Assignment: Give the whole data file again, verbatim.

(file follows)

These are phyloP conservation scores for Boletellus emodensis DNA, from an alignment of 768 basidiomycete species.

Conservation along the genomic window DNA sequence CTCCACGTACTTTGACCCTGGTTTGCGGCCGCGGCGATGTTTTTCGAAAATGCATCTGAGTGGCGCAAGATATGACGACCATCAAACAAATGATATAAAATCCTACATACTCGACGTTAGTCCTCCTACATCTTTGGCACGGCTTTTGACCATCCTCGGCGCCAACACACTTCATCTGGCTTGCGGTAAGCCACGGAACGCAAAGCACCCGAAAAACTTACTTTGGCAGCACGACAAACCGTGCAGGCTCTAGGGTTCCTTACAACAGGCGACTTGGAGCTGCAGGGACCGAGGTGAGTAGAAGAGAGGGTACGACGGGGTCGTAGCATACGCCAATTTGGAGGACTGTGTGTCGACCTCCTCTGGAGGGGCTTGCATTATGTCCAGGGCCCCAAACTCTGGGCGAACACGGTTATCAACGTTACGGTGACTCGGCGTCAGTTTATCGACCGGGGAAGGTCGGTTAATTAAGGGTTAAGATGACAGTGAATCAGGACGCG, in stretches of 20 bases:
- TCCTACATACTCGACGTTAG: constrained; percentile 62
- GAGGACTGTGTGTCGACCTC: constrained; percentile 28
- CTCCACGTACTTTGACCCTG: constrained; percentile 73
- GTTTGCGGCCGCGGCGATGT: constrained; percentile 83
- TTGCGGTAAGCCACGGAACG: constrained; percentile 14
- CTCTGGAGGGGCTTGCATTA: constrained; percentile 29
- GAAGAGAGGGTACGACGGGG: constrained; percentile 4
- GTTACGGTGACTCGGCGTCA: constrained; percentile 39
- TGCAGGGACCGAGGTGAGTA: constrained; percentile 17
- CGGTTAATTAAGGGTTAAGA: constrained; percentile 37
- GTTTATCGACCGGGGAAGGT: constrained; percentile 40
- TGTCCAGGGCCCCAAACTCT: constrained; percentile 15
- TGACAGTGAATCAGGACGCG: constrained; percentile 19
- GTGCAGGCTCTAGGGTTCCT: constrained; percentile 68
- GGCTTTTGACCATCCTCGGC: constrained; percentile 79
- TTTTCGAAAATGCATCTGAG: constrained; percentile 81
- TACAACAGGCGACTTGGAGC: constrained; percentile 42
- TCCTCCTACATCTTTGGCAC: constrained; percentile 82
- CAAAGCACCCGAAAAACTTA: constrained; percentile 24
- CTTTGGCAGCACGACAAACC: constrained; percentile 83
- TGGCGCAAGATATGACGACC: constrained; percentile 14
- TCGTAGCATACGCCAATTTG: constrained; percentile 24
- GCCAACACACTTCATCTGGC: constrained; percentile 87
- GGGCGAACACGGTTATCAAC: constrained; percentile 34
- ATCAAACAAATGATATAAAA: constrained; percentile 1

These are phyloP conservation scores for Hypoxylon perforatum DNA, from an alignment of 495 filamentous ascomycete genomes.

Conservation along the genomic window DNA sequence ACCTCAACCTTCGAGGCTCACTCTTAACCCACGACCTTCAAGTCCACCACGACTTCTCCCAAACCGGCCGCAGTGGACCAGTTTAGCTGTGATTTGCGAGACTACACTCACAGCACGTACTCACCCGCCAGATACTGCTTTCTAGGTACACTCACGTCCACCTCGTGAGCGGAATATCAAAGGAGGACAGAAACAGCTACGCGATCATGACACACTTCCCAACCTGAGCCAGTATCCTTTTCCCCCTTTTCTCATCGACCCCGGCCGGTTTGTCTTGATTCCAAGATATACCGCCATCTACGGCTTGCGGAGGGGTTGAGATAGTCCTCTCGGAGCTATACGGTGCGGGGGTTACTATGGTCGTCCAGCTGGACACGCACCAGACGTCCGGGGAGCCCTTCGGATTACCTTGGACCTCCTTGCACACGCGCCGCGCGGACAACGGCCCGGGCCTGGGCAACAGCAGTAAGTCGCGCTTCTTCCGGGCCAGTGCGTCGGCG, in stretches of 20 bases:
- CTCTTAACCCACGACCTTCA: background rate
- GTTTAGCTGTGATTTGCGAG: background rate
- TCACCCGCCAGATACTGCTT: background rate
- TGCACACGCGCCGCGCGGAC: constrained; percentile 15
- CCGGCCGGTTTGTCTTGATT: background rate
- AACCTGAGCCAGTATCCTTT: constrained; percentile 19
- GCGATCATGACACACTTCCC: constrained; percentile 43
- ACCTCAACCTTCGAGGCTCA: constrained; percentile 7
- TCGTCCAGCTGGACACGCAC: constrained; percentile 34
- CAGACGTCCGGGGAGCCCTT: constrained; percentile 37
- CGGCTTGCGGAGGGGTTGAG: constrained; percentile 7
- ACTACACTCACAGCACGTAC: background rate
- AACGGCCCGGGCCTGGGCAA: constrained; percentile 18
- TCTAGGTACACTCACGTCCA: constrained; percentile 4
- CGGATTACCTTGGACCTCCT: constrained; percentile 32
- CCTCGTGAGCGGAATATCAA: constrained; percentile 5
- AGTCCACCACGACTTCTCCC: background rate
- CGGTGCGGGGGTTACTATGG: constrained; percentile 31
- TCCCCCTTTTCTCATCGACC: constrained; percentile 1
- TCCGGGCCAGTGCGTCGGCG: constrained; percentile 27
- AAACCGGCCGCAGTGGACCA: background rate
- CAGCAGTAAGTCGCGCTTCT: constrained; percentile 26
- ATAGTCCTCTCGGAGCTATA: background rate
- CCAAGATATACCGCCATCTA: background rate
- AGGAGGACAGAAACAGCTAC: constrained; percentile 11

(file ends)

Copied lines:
These are phyloP conservation scores for Boletellus emodensis DNA, from an alignment of 768 basidiomycete species.

Conservation along the genomic window DNA sequence CTCCACGTACTTTGACCCTGGTTTGCGGCCGCGGCGATGTTTTTCGAAAATGCATCTGAGTGGCGCAAGATATGACGACCATCAAACAAATGATATAAAATCCTACATACTCGACGTTAGTCCTCCTACATCTTTGGCACGGCTTTTGACCATCCTCGGCGCCAACACACTTCATCTGGCTTGCGGTAAGCCACGGAACGCAAAGCACCCGAAAAACTTACTTTGGCAGCACGACAAACCGTGCAGGCTCTAGGGTTCCTTACAACAGGCGACTTGGAGCTGCAGGGACCGAGGTGAGTAGAAGAGAGGGTACGACGGGGTCGTAGCATACGCCAATTTGGAGGACTGTGTGTCGACCTCCTCTGGAGGGGCTTGCATTATGTCCAGGGCCCCAAACTCTGGGCGAACACGGTTATCAACGTTACGGTGACTCGGCGTCAGTTTATCGACCGGGGAAGGTCGGTTAATTAAGGGTTAAGATGACAGTGAATCAGGACGCG, in stretches of 20 bases:
- TCCTACATACTCGACGTTAG: constrained; percentile 62
- GAGGACTGTGTGTCGACCTC: constrained; percentile 28
- CTCCACGTACTTTGACCCTG: constrained; percentile 73
- GTTTGCGGCCGCGGCGATGT: constrained; percentile 83
- TTGCGGTAAGCCACGGAACG: constrained; percentile 14
- CTCTGGAGGGGCTTGCATTA: constrained; percentile 29
- GAAGAGAGGGTACGACGGGG: constrained; percentile 4
- GTTACGGTGACTCGGCGTCA: constrained; percentile 39
- TGCAGGGACCGAGGTGAGTA: constrained; percentile 17
- CGGTTAATTAAGGGTTAAGA: constrained; percentile 37
- GTTTATCGACCGGGGAAGGT: constrained; percentile 40
- TGTCCAGGGCCCCAAACTCT: constrained; percentile 15
- TGACAGTGAATCAGGACGCG: constrained; percentile 19
- GTGCAGGCTCTAGGGTTCCT: constrained; percentile 68
- GGCTTTTGACCATCCTCGGC: constrained; percentile 79
- TTTTCGAAAATGCATCTGAG: constrained; percentile 81
- TACAACAGGCGACTTGGAGC: constrained; percentile 42
- TCCTCCTACATCTTTGGCAC: constrained; percentile 82
- CAAAGCACCCGAAAAACTTA: constrained; percentile 24
- CTTTGGCAGCACGACAAACC: constrained; percentile 83
- TGGCGCAAGATATGACGACC: constrained; percentile 14
- TCGTAGCATACGCCAATTTG: constrained; percentile 24
- GCCAACACACTTCATCTGGC: constrained; percentile 87
- GGGCGAACACGGTTATCAAC: constrained; percentile 34
- ATCAAACAAATGATATAAAA: constrained; percentile 1

These are phyloP conservation scores for Hypoxylon perforatum DNA, from an alignment of 495 filamentous ascomycete genomes.

Conservation along the genomic window DNA sequence ACCTCAACCTTCGAGGCTCACTCTTAACCCACGACCTTCAAGTCCACCACGACTTCTCCCAAACCGGCCGCAGTGGACCAGTTTAGCTGTGATTTGCGAGACTACACTCACAGCACGTACTCACCCGCCAGATACTGCTTTCTAGGTACACTCACGTCCACCTCGTGAGCGGAATATCAAAGGAGGACAGAAACAGCTACGCGATCATGACACACTTCCCAACCTGAGCCAGTATCCTTTTCCCCCTTTTCTCATCGACCCCGGCCGGTTTGTCTTGATTCCAAGATATACCGCCATCTACGGCTTGCGGAGGGGTTGAGATAGTCCTCTCGGAGCTATACGGTGCGGGGGTTACTATGGTCGTCCAGCTGGACACGCACCAGACGTCCGGGGAGCCCTTCGGATTACCTTGGACCTCCTTGCACACGCGCCGCGCGGACAACGGCCCGGGCCTGGGCAACAGCAGTAAGTCGCGCTTCTTCCGGGCCAGTGCGTCGGCG, in stretches of 20 bases:
- CTCTTAACCCACGACCTTCA: background rate
- GTTTAGCTGTGATTTGCGAG: background rate
- TCACCCGCCAGATACTGCTT: background rate
- TGCACACGCGCCGCGCGGAC: constrained; percentile 15
- CCGGCCGGTTTGTCTTGATT: background rate
- AACCTGAGCCAGTATCCTTT: constrained; percentile 19
- GCGATCATGACACACTTCCC: constrained; percentile 43
- ACCTCAACCTTCGAGGCTCA: constrained; percentile 7
- TCGTCCAGCTGGACACGCAC: constrained; percentile 34
- CAGACGTCCGGGGAGCCCTT: constrained; percentile 37
- CGGCTTGCGGAGGGGTTGAG: constrained; percentile 7
- ACTACACTCACAGCACGTAC: background rate
- AACGGCCCGGGCCTGGGCAA: constrained; percentile 18
- TCTAGGTACACTCACGTCCA: constrained; percentile 4
- CGGATTACCTTGGACCTCCT: constrained; percentile 32
- CCTCGTGAGCGGAATATCAA: constrained; percentile 5
- AGTCCACCACGACTTCTCCC: background rate
- CGGTGCGGGGGTTACTATGG: constrained; percentile 31
- TCCCCCTTTTCTCATCGACC: constrained; percentile 1
- TCCGGGCCAGTGCGTCGGCG: constrained; percentile 27
- AAACCGGCCGCAGTGGACCA: background rate
- CAGCAGTAAGTCGCGCTTCT: constrained; percentile 26
- ATAGTCCTCTCGGAGCTATA: background rate
- CCAAGATATACCGCCATCTA: background rate
- AGGAGGACAGAAACAGCTAC: constrained; percentile 11